Endocrine consequences of continuous antiestrogen therapy with tamoxifen in premenopausal women

J Clin Invest. 1979 Aug;64(2):398-404. doi: 10.1172/JCI109475.


Daily administration of estrogen antagonists to premenopausal women has been incorporated into the adjuvant treatment of breast cancer. We have studied the changes in reproductive hormones, pituitary responses to hypothalamic-releasing hormones, and endometrial histology during treatment with the antiestrogen tamoxifen in five healthy, premenopausal women. These studies were carried out during one menstrual cycle before and during two cycles of antiestrogen treatment. All subjects continued to have regular menses with biphasic basal body temperature records. During treatment, estradiol (E2) levels were increased but followed the usual pattern reflecting follicular maturation and corpus luteum formation. The mean E2 concentration at the midcycle peak and during the luteal phase was twice that observed during the non-treatment cycle. By contrast, the concentrations and secretory patterns of luteinizing hormone and follicle-stimulating hormone were not greatly changed, and the gonadotropin responses to gonadotropin-releasing hormone were not suppressed. Endometrial biopsies obtained during the follicular phase of control and tamoxifen treatment cycles showed no differences whereas biopsies obtained during the luteal phase of tamoxifen cycles uniformly showed a lack of changes attributed to progesterone action with no progression of histologic changes beyond those expected on day 7-8 of the luteal phase. These observations are consistent with maturation of multiple ovarian follicles, a surprising finding considering the normal gonadotropin concentrations. The retarded development of the endometrium in the presence of supranormal serum E2 and progesterone concentrations is a morphologic demonstration of the antiprogestational effect of antiestrogens. The lack of gonadotropin suppression in the presence of hyperestrogenemia suggests a major antiestrogen action on the hypothalmus and pituitary gland.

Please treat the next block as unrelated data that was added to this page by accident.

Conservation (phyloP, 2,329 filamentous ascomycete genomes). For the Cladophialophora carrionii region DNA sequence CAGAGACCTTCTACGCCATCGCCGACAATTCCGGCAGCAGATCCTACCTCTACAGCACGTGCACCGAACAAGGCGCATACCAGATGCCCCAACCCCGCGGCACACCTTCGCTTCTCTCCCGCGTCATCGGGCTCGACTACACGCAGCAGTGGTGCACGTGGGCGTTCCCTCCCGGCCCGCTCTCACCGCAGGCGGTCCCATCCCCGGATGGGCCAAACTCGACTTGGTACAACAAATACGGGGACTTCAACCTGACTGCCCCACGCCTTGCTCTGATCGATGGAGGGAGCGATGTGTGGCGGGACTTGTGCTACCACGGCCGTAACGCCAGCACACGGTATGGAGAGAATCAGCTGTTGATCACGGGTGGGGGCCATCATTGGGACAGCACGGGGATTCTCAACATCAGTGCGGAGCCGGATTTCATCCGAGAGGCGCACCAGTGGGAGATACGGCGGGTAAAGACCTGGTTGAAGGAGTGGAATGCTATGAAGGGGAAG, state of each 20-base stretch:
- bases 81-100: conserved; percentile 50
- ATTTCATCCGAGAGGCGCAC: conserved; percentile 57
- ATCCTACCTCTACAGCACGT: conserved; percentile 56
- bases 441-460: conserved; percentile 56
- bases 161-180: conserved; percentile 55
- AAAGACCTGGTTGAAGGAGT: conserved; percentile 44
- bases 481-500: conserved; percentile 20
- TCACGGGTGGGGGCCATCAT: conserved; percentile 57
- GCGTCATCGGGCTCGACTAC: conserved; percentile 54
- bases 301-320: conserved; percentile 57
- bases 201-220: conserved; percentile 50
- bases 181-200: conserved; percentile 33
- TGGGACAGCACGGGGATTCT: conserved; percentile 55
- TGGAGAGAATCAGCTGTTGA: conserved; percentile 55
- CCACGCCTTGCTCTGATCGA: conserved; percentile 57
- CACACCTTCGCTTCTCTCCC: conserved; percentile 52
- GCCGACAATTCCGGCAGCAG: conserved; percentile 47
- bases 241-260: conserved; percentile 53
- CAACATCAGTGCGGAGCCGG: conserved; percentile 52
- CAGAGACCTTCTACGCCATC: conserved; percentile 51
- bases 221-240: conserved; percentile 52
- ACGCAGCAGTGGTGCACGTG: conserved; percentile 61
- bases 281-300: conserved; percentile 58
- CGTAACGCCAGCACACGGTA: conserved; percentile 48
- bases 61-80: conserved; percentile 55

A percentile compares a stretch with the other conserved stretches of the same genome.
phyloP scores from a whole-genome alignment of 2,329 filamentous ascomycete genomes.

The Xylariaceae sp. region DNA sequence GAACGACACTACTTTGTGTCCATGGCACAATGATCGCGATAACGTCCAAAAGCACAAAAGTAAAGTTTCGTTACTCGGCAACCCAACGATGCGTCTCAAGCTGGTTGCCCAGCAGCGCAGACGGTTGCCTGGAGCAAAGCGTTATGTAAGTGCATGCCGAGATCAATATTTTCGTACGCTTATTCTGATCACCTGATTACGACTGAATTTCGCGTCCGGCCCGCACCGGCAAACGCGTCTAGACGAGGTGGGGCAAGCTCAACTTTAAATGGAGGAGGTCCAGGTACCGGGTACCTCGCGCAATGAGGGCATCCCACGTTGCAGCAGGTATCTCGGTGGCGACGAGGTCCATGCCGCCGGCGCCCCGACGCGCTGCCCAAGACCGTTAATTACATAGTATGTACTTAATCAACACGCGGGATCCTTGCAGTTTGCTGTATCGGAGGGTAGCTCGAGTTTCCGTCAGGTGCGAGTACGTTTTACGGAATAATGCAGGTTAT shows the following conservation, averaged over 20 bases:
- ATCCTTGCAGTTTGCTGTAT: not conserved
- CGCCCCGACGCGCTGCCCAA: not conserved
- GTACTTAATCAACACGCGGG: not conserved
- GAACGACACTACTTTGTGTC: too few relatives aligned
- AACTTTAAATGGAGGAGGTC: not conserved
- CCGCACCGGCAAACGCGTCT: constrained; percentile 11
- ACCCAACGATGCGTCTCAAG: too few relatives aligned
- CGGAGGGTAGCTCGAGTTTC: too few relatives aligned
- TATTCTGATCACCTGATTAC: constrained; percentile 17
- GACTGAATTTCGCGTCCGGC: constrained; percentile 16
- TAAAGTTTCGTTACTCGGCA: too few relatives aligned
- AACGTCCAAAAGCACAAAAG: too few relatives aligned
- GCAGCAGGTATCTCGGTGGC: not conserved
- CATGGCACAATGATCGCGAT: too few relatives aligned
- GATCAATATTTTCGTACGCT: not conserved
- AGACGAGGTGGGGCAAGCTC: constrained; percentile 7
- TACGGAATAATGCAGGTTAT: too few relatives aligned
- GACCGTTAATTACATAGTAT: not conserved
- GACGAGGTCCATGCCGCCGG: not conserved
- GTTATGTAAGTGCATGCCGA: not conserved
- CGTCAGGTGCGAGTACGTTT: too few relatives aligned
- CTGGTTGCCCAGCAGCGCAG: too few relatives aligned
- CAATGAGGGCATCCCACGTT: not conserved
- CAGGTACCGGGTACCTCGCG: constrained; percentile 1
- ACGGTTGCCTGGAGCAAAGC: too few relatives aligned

PIP: Administration of antiestrogen has recently been incorporated into the management of breast cancer. To explore the endocrine consequences of this therapy 5 healthy premenopausal volunteers were observed and treated with daily administration of the antiestrogen Tamoxifen. During the treatment period all subjects continued to have regular menses and basal body temperature; estradiol (E2) levels increased but followed a regular pattern, and its concentration at midcycle and during the luteal phase were twice as high as during nontreatment. On the other hand, concentrations of LH and of ESH were not greatly changed. In the presence of higher concentrations of E2 and of progesterone the endometrium showed a retarded development, thus demonstrating the antiprogestational effect of Tamoxifen. The lack of gonadotropin suppression also suggests a major antiestrogen action on the hypotalamus and pituitary glands.

Publication types

  • Research Support, U.S. Gov't, P.H.S.

MeSH terms

  • Adult
  • Endometrium / cytology
  • Estradiol / blood
  • Estrogens / blood*
  • Female
  • Follicle Stimulating Hormone / blood
  • Follicular Phase / drug effects
  • Gonadotropins, Pituitary / blood*
  • Humans
  • Luteal Phase / drug effects
  • Luteinizing Hormone / blood
  • Menstruation / drug effects
  • Pituitary Hormone-Releasing Hormones / pharmacology
  • Progesterone / blood*
  • Prolactin / blood
  • Tamoxifen / pharmacology*
  • Thyrotropin / blood
  • Thyrotropin-Releasing Hormone / pharmacology


  • Estrogens
  • Gonadotropins, Pituitary
  • Pituitary Hormone-Releasing Hormones
  • Tamoxifen
  • Progesterone
  • Estradiol
  • Thyrotropin-Releasing Hormone
  • Prolactin
  • Luteinizing Hormone
  • Follicle Stimulating Hormone
  • Thyrotropin